Friday, August 7, 2009
Between Michael Jackson and Hughes, a whole lot of the 80’s died this summer.
I can’t help but feel a little hypocritical writing a tribute to John Hughes. While I’ve never actively disliked Hughes, I can’t say I ever really cared about him either. He’s like the Aerosmith of film directors. Not bad, but never anywhere near transcendent, with some embarrassing steps in their later careers that make you have second thoughts about just what it was you liked about them in the first place.
Still there’s no way to deny that Hughes death came as a shock to me. Hughes was truly ubiquitous in American pop culture in a way that very few directors ever have. He joins that small list of filmmakers like Spielberg and Capra, who truly have their name above the title. One of the few who anybody, no matter how little they cared or knew about movies knew who he was and what a film by him meant.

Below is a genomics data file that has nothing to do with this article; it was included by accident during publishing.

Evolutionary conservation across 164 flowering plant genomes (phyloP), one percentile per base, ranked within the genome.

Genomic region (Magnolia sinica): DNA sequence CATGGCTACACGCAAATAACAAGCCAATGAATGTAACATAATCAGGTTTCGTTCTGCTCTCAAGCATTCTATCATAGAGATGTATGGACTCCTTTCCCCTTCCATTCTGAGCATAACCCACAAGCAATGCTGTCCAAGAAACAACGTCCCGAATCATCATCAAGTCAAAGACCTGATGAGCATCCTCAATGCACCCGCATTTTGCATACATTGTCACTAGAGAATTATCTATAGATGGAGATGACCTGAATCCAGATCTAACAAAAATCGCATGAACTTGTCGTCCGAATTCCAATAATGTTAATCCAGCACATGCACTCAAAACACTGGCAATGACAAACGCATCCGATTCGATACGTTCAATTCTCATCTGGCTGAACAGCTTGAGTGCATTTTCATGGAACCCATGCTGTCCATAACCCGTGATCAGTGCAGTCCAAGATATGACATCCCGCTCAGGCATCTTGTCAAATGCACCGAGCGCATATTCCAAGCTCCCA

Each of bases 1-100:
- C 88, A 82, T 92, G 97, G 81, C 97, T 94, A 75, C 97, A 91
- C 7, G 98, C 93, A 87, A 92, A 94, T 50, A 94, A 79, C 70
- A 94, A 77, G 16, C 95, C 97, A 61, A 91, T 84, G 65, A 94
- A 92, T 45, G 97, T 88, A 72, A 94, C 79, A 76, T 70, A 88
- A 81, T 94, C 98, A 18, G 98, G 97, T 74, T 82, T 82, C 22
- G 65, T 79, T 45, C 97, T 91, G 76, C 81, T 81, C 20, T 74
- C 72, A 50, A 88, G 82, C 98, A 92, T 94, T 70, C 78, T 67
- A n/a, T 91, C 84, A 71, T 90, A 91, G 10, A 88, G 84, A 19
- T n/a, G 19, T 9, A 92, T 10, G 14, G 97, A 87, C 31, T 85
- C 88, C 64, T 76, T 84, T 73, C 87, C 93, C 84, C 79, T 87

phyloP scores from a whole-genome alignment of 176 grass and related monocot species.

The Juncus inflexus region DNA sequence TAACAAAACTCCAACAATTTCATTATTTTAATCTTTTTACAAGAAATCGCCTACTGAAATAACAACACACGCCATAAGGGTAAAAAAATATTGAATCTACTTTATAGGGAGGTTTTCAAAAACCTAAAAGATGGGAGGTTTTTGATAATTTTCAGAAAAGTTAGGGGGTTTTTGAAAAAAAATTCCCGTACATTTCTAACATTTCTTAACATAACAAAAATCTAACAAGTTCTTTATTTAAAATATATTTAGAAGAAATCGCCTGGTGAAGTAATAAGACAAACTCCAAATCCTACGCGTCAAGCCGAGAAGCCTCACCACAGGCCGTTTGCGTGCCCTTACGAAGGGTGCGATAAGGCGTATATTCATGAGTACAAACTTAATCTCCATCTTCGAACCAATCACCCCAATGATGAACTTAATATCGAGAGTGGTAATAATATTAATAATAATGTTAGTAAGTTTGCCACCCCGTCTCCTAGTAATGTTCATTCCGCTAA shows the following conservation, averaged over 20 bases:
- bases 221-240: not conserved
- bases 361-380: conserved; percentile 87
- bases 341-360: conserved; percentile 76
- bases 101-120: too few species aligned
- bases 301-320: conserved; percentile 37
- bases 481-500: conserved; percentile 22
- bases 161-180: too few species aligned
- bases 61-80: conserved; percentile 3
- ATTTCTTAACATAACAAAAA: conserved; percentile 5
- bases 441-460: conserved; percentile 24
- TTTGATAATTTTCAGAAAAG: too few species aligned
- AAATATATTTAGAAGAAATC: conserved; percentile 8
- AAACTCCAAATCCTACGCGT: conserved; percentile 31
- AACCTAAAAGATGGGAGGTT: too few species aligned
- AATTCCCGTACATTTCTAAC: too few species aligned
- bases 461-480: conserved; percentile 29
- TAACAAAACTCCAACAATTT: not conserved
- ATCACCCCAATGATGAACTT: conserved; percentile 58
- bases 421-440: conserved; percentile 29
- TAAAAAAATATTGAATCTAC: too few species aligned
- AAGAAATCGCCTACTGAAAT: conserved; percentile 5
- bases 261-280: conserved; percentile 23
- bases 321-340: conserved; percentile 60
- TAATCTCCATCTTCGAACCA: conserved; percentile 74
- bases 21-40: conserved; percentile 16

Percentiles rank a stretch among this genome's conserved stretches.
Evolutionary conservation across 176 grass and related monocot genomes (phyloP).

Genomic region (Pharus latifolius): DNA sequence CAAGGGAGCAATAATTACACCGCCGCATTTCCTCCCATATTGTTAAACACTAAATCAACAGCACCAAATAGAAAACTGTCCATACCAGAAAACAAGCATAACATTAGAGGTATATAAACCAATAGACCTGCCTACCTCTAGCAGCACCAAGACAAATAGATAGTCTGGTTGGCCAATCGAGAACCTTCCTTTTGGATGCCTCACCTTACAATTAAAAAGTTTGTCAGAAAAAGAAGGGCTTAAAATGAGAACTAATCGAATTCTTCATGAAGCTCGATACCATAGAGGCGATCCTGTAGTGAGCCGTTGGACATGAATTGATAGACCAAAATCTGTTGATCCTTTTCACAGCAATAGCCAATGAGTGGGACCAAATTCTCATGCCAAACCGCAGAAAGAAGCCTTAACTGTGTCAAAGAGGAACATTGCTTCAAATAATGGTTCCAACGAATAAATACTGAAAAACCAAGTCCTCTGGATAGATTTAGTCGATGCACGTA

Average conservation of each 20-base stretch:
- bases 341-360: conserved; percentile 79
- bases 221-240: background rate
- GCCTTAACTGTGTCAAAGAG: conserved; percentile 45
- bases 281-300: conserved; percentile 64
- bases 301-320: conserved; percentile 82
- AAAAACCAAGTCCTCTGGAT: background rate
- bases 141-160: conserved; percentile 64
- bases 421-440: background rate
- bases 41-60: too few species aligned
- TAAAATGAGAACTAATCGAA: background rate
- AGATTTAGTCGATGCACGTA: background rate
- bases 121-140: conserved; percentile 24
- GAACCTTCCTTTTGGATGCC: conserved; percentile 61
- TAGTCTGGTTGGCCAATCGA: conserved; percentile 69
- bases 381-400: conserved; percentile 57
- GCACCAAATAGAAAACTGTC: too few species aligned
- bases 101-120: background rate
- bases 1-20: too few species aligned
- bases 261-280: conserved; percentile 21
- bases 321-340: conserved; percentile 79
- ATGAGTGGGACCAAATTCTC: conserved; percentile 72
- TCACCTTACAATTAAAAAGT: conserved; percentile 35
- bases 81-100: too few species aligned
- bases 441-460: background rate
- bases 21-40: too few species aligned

Most of the obits point to Breakfast Club and Ferris Bueller’s Day Off as Hughes enduring work, but my favorite has always been Sixteen Candles, his loosest and funniest piece. While I admire both as quality pieces of Hollywood craftsmanship neither ever really broke the skin with me. Which in all fairness is part of the Hughes appeal, just how easy this stuff goes down, complaining about how Hughes goes down smooth is like complaining that Coke does, or course it does, that's why everybody likes it. Despite it’s iconic feel The Club always felt a bit too calculated to me (again, duh) and for all the charms of Ms. Sheedy in that film, I still can’t help but kind of shake my head at the films “big” moments like Judd Nelson’s dance of anger, which even at thirteen struck me as profoundly silly.
I’ve always found the more grey shaded Pretty In Pink, just as I prefer the looser more manic Sixteen Candles to the calculated Ferris Bueller’s Day Off. The problem with pointing out these kind of flaws in a Hughes movie, is that their faults are too tightly intertwined in their pleasures. Are they contrived, simplistic, calculated, yeah but who the fuck cares. As Woody Allen said in Annie Hall art is often just there to potray how life should be. And John Hughes potrayed the way life should be to a whole lot of people. You can’t discount that.